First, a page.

Keywords: Douglas County, Kansas Territory; Emigration and immigration; Fort Riley, Kansas Territory; Free State Convention; Holliday, Cyrus Kurtz, 1826-1900; Holliday, Mary; Land claims; Lawrence, Kansas Territory; Topeka, Kansas Territory; Weather; Wyandot Float


Letter, C. K. Holliday to My Dear Wife [Mary Holliday]
Authors: Holliday, Cyrus Kurtz, 1826-1900
Date: September 10, 1855
Cyrus K. Holliday wrote from Topeka, Kansas Territory to his wife, Mary Holliday, in Meadville, Pennsylvania, in good health, though others in Topeka were ill. He wanted Mary to join him, but when and with whom were undecided. He foresaw accepting the editorship of The Kansas Freeman, founded by Edward C. K. Garvey, and acquiring a farm. To Cyrus' disappointment, not he but Governor Reeder was nominated as the Kansas Territory delegate to Congress. He closed by inquiring after Lizzie and friends in Meadville.

Keywords: Big Springs Convention; Free State Convention; Health; Holliday, Cyrus Kurtz, 1826-1900; Holliday, Mary; Kansas Freeman; Meadville, Pennsylvania; Reeder, Andrew H. (Andrew Horatio), 1807-1864; Shawnee County, Kansas Territory; Topeka, Kansas Territory


Kansas A Free State. Squatter Sovereignty Vindicated! No White Slavery!
Authors: No authors specified.
Date: September 24, 1855
Broadside advertising a series of mass meetings in support of the free state cause, with Charles Robinson as the speaker. The original is on display in the Kansas Museum of History, Topeka, Kansas.

Keywords: Antislavery; Brown, Orville Chester, 1811-1904; Conway, Martin Franklin; Free state cause; Goodin, Joel Kishler; Holliday, Cyrus Kurtz, 1826-1900; Robinson, Charles, 1818-1894; Speer, John, 1817-1906; Squatter sovereignty; Stewart, John E.


Letter, C. K. Holliday to My Dear Wife [Holliday]
Authors: Holliday, Cyrus Kurtz, 1826-1900
Date: September 26, 1855 - September 30, 1855
Cyrus K. Holliday wrote twelve pages from Topeka, Kansas Territory to his wife, Mary Holliday, in Meadville, Pennsylvania. Anxious to have her and their young daughter, Lillie, with him, and unable to come for them himself, Cyrus gave detailed business and travel instructions. He suggested that I. H. Lenhart go to New York to exchange their bonds for gold or bills from the State Bank of Missouri. Mary was to keep the money close and beware of thieves. He also gave instructions concerning route, railroads and steamboats, tickets, baggage, and escorts. Cyrus suggested that Mary travel with F. R. Foster of Spring Corners, Pennsylvania or an agent of an Express Company. Her safety and ease during the nine day journey was his main concern. (Mary and Lillie did not join Cyrus in Topeka until March 1857.)

Keywords: Bonds; Holliday, Cyrus Kurtz, 1826-1900; Money; Railroads; Steamboats; Topeka, Kansas Territory; Transportation; Travel


Letter, C. K. Holliday to My Dear Wife [Mary Holliday]
Authors: Holliday, Cyrus Kurtz, 1826-1900
Date: October 7, 1855
Cyrus K. Holliday, founder of Topeka, Kansas Territory, advised his wife in Meadville, Pennsylvania concerning travel. He restated advice from his much longer letter of September 26th. He wrote of his nomination, yet to be confirmed by vote, as a delegate to the Topeka Constitutional Convention. Holliday decided to decline the editorship of The Kansas Freeman. He expressed sympathy for Lizzie Holliday, his wife's sister, and suggested boarding when Mary Holliday and their daughter Lillie arrived, as he had not yet built a house.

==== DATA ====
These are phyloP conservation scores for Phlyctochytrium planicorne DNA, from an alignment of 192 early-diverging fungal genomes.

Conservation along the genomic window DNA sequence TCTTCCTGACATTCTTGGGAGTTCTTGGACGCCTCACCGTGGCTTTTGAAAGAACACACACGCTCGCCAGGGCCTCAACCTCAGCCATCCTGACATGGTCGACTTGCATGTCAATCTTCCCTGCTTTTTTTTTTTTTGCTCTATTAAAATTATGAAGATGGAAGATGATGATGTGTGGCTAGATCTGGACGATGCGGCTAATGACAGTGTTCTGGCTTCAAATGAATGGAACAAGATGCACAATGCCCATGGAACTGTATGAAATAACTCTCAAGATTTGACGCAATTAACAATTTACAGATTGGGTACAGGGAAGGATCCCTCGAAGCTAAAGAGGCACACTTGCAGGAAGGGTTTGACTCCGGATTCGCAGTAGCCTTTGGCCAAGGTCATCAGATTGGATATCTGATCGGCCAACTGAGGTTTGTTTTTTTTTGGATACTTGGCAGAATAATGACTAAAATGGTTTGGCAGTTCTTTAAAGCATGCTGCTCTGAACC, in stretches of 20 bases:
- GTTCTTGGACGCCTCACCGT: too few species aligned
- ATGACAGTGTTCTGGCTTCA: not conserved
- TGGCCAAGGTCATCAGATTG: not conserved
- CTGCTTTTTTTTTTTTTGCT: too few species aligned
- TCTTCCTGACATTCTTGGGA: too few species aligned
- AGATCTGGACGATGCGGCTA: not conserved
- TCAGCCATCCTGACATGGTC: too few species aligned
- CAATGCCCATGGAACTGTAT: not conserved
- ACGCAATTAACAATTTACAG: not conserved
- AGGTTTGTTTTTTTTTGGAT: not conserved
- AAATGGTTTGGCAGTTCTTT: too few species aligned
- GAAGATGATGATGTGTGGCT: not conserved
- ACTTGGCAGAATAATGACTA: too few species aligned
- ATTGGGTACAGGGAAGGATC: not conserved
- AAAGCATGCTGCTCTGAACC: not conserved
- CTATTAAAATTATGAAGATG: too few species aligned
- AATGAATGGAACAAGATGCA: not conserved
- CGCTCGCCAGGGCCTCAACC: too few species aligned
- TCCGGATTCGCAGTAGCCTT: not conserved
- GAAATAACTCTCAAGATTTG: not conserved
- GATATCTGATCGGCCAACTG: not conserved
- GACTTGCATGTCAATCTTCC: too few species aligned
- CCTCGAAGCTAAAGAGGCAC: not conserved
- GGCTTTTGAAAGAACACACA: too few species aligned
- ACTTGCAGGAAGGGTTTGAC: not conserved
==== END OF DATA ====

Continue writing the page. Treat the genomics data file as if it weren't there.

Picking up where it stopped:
Keywords: Elections; Emigrant aid companies; Emigration and immigration; Health; Holliday, Cyrus Kurtz, 1826-1900; Holliday, Mary; Kansas Freeman; Meadville, Pennsylvania; Shawnee County, Kansas Territory; Topeka Constitutional Convention, October 1855; Topeka, Kansas Territory; Transportation; Travel


Journal, Topeka Constitutional Convention, October 26, 1855
Authors: Smith, Samuel C.
Date: October 26, 1855
On Friday, October 26, 1855, the convention conducted some routine business but also entertained a motion by Mark W. Delahay of Leavenworth: "Resolved--That this Convention, approve the principles of non intervention in the local affairs of Kansas, as enunciated by the 'Nebraska, Kansas Act,' and that this Convention recommend to the people of Kansas a strict observance of the principles laid down in said act." In other words, he opposed the creation of a provisional government to rival the federally recognized territorial government--see Delahay's speech on this subject, as reported in "Kansas Freeman," November 14, 1855. The resolution was tabled.

Keywords: Constitutions; Delahay, Mark W.; Free State Party; Free state movement (see also Topeka Movement); Holliday, Cyrus Kurtz, 1826-1900; Kansas Nebraska Act; Parrott, Marcus J., 1828-1879; Robinson, Charles, 1818-1894; Shawnee County, Kansas Territory; Smith, Samuel C.; Topeka Constitution; Topeka Constitutional Convention, October 1855; Topeka Movement (see also Free state movement); Topeka, Kansas Territory


Journal, Topeka Constitutional Convention, October 26, 1855
Authors: Smith, Samuel C.
Date: October 26, 1855
During the afternoon session on Friday, October 26, 1855, the convention returned to the issue raised by Delahay that morning, among other more mundane matters.

Keywords: Constitutions; Delahay, Mark W.; Free State Party; Holliday, Cyrus Kurtz, 1826-1900; Kansas Freeman; Parrott, Marcus J., 1828-1879; Robinson, Charles, 1818-1894; Shawnee County, Kansas Territory; Smith, Samuel C.; Topeka Constitution; Topeka Constitutional Convention, October 1855; Topeka Movement (see also Free state movement); Topeka, Kansas Territory


Journal, Topeka Constitutional Convention, October 30, 1855
Authors: Smith, Samuel C.
Date: October 30, 1855
During this session of the constitutional convention, delegates dealt briefly with the question of "an immediate organization of a State Government," a highly controversial issue, and considered a report on the militia. Lively debate on the latter issue seems to have followed, although not much detail is given here, with Charles Robinson offering an amendment "striking out the word white--" This presumably would have had the effect of making African Americans and Indians eligible for service, but the amendment failed seven to twenty-four.